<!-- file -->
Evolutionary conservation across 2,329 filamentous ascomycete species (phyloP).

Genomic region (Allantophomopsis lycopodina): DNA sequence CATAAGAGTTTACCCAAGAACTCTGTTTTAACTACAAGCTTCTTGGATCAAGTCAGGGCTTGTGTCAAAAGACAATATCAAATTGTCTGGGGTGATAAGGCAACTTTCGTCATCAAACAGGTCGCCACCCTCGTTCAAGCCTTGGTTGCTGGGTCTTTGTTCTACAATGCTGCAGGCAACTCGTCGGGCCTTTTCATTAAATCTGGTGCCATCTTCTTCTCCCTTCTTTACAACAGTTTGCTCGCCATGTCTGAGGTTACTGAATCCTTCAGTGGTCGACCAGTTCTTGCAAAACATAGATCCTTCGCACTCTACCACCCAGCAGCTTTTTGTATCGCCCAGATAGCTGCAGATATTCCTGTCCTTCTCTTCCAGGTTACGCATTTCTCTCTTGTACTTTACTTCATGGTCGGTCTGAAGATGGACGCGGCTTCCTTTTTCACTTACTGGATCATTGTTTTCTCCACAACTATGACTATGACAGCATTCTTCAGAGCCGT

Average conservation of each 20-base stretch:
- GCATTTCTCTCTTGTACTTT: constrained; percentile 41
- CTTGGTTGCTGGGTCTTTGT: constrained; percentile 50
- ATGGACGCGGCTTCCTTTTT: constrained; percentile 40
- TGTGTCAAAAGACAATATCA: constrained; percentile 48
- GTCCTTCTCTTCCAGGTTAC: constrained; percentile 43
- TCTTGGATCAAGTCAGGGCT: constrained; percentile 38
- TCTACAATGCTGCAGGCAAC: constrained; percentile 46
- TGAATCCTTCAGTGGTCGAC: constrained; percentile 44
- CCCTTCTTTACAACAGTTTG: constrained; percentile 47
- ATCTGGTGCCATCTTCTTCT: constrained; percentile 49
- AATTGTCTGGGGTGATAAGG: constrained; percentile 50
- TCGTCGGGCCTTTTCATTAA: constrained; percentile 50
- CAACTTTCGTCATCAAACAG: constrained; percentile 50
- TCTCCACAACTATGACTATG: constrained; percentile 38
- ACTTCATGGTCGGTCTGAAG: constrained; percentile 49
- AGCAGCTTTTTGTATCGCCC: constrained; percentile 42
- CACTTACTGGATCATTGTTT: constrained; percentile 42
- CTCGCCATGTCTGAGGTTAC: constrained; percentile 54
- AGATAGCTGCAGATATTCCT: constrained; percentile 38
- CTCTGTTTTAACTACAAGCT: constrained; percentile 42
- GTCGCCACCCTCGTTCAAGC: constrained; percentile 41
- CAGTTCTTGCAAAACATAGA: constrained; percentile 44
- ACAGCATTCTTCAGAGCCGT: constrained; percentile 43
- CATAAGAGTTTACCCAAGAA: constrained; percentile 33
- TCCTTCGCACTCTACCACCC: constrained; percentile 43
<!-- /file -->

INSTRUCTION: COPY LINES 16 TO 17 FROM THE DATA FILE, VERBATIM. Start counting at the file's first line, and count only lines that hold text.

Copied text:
- CAACTTTCGTCATCAAACAG: constrained; percentile 50
- TCTCCACAACTATGACTATG: constrained; percentile 38